The provision on the responsibility of administrators of digital platforms serving electronic platforms to report to the MIC regarding past incidents or signs and risks of the information system being abused to conduct acts that violate Vietnamese law is quite broad as it is unclear which kinds of situation shall be reviewed and assessed.

Draft Amended Law on Telecommunication

The Draft Amended Law on Telecommunication has been considerably expanded to include non-telecommunications services. Services such as internet application services in telecommunications (or “telecommunications OTT services”), data centers, differ from telecommunications services and have never been regulated by telecommunication law in other countries. Regulation of these services under the Amended Law on Telecommunication is inappropriate and will create unnecessary administrative burdens and increased costs for these service providers, especially those that do not have a physical presence in Vietnam. To align with international practice and to facilitate development conditions for digital service providers, we recommend removing telecommunications OTT services, cloud computing, and data center services from the scope of the Draft Amended Law on Telecommunication.

Impact of the EU Vietnam Free Trade Agreement (EVFTA), the EU Vietnam Investment Protection Agreement (EVIPA) and the Comprehensive and Progressive Trans Pacific Partnership Agreement (CPTPP)

Vietnam’s telecommunication related laws are in general compatible with its commitments under the EVFTA and the CPTPP.

In case of any investment-related dispute (i.e. expropriation without compensation, investment discrimination), an investor of a party is allowed to bring such dispute against the Government of the other party to the Investment Court for settlement. In case either of the disputing parties disagrees with the decision of the Tribunal, it can appeal it to the Appeal Tribunal. While this is different from the common arbitration proceeding, it is quite similar to the 2-level dispute settlement mechanism in the WTO (Panel and Appellate Body). We believe that this mechanism could save time and cost for the whole proceedings. The final arbitration award is binding and enforceable without the local courts’ review of its validity. The Government of Vietnam has to fully implement this commitment within five years from the entry into force of the EVIPA. For your information, as of February 2023, there have been 11 out of 27 EU members having ratified the EVIPA. It means we need to wait until the remaining 16 EU members have ratified the agreement for it to take effect and trigger the deadline for direct enforcement of arbitral award by the Government of Vietnam.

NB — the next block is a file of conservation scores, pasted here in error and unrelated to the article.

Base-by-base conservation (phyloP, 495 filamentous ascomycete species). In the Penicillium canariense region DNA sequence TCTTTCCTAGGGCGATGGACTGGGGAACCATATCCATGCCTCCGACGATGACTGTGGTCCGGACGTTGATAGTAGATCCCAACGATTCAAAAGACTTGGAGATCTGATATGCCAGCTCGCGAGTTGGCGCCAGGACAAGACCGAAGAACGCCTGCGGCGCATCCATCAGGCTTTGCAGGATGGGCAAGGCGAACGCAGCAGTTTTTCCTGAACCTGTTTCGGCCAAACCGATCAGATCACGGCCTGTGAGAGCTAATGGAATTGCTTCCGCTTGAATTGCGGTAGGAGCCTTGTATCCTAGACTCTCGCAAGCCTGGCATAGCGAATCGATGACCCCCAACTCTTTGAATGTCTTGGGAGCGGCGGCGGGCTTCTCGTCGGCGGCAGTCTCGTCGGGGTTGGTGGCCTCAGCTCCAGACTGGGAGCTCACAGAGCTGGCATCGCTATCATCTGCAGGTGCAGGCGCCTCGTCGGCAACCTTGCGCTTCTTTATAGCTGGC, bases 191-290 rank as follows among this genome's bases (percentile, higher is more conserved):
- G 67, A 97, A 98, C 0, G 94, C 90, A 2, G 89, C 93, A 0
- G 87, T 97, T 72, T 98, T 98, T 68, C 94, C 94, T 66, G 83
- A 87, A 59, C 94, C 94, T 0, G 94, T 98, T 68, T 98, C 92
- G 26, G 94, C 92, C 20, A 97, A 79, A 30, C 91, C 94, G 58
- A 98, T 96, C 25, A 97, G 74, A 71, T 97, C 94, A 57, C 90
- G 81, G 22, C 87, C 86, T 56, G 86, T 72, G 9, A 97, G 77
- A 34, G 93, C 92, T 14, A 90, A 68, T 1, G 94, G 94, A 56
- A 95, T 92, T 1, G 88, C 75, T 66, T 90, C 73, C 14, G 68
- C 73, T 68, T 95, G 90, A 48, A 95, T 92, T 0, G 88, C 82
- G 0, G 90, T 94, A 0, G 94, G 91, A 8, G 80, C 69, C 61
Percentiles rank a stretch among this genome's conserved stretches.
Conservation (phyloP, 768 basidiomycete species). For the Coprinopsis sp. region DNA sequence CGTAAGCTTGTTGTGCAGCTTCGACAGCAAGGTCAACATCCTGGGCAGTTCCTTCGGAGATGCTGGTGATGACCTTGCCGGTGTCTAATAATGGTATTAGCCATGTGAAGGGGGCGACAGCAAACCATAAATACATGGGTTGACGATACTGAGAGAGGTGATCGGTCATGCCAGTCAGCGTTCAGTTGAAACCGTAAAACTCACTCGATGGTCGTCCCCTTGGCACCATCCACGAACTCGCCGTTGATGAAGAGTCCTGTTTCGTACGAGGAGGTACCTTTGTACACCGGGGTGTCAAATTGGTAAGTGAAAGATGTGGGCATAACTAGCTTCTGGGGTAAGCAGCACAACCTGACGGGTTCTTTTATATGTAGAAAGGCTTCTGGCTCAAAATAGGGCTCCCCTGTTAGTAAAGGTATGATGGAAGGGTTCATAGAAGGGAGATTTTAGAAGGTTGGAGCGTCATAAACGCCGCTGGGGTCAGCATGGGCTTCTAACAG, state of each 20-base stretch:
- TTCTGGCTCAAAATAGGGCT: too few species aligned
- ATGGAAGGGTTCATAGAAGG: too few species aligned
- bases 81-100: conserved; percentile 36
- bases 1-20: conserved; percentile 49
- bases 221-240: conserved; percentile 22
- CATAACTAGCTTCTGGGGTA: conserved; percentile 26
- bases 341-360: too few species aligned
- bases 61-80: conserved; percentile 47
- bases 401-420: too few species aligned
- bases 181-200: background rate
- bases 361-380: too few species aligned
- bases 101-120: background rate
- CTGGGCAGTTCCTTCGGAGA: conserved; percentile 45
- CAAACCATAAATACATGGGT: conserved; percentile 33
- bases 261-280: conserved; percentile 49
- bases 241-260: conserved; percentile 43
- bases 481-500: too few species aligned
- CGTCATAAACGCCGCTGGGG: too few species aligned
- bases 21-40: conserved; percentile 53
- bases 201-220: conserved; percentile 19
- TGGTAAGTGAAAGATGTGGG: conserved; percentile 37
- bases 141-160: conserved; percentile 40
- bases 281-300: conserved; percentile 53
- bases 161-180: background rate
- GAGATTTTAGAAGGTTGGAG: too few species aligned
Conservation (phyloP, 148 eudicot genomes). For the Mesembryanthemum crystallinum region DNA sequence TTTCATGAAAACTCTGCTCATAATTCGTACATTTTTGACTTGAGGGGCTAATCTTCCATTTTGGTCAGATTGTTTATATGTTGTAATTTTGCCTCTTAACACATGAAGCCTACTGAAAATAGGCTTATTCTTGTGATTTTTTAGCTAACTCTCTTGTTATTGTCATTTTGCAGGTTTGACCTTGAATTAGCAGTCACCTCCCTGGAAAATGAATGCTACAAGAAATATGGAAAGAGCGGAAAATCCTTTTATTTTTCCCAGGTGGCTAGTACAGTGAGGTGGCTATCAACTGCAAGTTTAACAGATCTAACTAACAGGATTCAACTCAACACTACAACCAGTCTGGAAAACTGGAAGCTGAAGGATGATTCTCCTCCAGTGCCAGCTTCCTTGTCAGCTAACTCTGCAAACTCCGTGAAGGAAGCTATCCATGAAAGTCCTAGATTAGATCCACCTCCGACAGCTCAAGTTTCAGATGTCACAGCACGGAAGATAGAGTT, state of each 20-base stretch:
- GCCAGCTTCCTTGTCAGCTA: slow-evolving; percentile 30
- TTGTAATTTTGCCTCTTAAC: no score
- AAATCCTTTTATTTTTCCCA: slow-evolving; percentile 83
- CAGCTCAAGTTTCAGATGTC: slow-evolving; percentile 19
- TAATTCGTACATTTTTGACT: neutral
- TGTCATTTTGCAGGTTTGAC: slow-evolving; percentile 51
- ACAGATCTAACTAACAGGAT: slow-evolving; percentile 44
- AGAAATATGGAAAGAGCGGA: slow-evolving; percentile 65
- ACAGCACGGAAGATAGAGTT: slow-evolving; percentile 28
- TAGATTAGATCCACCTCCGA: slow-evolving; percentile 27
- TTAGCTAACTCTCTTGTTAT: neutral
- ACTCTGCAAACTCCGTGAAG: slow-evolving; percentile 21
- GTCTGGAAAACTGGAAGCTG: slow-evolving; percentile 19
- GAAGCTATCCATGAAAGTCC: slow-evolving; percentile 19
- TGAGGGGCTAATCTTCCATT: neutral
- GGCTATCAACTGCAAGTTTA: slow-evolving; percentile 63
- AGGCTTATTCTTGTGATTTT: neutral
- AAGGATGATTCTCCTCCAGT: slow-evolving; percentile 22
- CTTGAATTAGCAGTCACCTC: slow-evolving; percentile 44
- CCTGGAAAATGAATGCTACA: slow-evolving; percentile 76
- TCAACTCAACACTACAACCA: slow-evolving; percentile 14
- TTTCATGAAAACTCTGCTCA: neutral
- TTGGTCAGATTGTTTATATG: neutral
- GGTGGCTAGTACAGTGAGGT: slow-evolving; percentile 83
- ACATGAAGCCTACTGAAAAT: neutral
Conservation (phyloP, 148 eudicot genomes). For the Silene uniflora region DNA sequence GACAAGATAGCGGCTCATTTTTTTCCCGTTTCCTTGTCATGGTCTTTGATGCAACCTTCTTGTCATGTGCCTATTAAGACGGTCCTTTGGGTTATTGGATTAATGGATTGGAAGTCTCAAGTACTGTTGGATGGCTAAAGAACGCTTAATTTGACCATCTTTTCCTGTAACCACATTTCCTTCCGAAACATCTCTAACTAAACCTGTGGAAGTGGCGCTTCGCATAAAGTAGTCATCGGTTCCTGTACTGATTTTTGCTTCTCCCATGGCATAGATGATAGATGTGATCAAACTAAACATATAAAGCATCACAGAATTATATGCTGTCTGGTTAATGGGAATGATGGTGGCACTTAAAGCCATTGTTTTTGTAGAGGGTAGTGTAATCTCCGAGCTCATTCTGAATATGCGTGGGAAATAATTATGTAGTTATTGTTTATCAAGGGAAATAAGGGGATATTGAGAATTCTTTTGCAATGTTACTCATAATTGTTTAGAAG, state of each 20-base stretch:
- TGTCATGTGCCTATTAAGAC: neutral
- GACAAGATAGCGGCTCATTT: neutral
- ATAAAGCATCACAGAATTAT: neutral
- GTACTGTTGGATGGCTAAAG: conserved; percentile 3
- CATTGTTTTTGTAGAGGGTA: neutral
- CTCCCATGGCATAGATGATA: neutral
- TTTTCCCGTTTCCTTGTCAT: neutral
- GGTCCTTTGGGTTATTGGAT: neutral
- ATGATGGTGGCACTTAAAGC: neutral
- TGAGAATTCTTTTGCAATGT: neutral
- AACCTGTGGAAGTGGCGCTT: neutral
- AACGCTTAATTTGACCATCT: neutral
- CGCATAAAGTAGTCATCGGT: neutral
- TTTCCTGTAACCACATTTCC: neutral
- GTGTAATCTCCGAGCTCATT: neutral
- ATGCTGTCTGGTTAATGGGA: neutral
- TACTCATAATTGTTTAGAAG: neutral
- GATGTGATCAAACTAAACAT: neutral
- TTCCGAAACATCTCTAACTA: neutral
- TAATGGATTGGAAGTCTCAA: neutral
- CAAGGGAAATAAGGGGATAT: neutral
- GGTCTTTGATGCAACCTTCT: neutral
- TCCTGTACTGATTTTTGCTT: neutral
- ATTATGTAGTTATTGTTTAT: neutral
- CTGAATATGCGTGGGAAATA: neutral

While the CPTPP allows the same mechanism for an investor of a party to challenge the Government of the other party, it does not include the 5-year transitional period as in the EVIPA. In other words, the enforcement of arbitral award under the CPTPP would follow the NYC rules. However, we believe that the Government of Vietnam will soon revise the current local arbitration regulations to ensure its commitment under the EVIPA. Investors under the CPTPP could then take advantage of such improvement.
Please do not hesitate to contact Dr. Oliver Massmann at if you have any questions. Dr. Oliver Massmann is the General Director of Duane Morris Vietnam LLC.

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The opinions expressed on this blog are those of the author and are not to be construed as legal advice.